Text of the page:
They said to him, “Why then did Moses command one to give a certificate of divorce, and to put her away?” He said to them, “For your hardness of heart Moses allowed you to divorce your wives, but from the beginning, it was not so. (RSV)
The Pharisees came to trap Jesus regarding the licity of divorce on any grounds. Jesus then restates the Genesis creation account of man and woman uniting as one as the basis for the indissolubility of marriage. In response, the Pharisees ask why did Moses allow divorce, which prompts Jesus’ rebuttal that God originally intended marriage to be permanent. Jesus reiterates that Moses appealed to the hardness of man’s human nature and permitted some provisions for divorce in Deu 24:1-4.
Recall that Moses was often tormented constantly by the Israelites stubbornness and stiff-neck attitude during the Exodus.
For instance, the people complained regarding the lack of food and Moses interceded by requesting manna. Since Moses was beset with demands, it was only inevitable that he appealed to their weakness in terms of marriage in civil law.
Thankfully, Jesus came to restore all things new. By his earthly ministry, he conveys what God originally intends in marriage and not what has been distorted by man’s desire for pride and arrogance. This got me wondering: how many times do I settle for counterfeit instead of genuine fullness. How many times do I look for the easy way out, but if I would’ve put in more effort I could’ve received more.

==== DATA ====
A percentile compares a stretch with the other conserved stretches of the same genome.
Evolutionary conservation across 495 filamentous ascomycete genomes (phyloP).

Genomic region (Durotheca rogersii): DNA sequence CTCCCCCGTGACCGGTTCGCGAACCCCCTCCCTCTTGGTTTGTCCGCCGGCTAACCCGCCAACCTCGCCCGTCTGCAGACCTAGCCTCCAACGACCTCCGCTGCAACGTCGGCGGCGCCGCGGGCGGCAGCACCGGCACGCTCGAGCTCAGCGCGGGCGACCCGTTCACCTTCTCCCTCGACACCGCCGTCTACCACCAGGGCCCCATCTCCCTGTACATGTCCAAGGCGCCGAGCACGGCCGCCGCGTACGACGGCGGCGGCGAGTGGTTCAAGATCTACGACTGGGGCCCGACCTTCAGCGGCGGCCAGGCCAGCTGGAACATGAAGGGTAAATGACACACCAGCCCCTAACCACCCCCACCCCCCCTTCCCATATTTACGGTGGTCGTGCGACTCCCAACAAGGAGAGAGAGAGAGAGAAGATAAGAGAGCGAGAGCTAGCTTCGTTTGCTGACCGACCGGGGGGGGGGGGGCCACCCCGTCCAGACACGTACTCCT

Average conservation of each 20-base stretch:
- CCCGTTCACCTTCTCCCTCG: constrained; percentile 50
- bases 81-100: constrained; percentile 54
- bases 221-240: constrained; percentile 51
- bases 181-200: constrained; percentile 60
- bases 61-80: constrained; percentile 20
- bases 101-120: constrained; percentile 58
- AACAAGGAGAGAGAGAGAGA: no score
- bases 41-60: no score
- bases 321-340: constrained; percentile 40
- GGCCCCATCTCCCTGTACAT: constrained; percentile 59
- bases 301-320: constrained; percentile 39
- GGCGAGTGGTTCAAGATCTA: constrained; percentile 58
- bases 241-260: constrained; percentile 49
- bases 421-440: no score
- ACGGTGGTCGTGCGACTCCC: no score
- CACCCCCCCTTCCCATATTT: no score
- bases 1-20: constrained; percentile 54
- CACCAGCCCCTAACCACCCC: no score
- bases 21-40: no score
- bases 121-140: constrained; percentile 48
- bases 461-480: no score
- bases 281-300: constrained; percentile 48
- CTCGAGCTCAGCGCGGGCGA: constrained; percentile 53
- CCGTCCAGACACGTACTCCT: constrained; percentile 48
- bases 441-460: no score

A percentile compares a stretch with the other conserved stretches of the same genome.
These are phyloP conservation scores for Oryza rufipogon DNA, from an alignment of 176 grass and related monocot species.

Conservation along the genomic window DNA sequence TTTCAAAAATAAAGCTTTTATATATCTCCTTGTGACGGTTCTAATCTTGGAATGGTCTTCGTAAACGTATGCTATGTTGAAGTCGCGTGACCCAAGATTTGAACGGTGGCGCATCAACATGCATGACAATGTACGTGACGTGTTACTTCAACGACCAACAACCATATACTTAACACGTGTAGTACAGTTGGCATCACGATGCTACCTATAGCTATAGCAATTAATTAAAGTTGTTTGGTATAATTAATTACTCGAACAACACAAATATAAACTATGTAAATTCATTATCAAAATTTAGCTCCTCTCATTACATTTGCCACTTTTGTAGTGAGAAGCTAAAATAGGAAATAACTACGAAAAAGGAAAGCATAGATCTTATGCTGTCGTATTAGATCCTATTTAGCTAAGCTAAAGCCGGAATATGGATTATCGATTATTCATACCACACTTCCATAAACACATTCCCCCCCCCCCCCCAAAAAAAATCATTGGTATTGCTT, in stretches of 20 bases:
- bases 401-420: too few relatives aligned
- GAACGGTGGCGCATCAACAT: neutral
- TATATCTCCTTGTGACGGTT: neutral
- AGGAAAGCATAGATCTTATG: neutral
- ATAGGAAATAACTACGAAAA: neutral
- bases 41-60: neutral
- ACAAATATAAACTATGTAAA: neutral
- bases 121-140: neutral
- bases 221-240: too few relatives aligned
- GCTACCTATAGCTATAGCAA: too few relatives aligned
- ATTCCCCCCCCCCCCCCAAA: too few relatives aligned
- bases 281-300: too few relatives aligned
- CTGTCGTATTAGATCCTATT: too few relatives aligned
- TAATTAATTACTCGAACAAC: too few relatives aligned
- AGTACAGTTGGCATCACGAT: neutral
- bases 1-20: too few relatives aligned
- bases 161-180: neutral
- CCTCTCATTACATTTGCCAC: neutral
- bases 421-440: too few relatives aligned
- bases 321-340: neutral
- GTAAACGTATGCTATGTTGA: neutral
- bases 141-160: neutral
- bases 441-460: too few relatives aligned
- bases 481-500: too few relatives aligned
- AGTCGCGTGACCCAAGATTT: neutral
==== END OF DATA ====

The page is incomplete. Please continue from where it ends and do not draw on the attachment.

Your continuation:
Probably far too many.
Sometimes, we’re used to having the bar low for ourselves, but not with God. His standard remains high. Like the Israelites, we too look for ways that cut around God’s plan. There’s no deficit in God’s standard, but there is in our ability to attain it. When Jesus says he came to give life abundantly, that’s exactly what his countless encounters with the Pharisees show.
In our hardness of heart, we neglect life-giving authority. We do it “our way” rather than the clear path provided by Jesus and with the assistance of the Holy Spirit. Maybe we all could go back to the “beginning” and nourish our relationship with God when everything was fresh and not in disarray.
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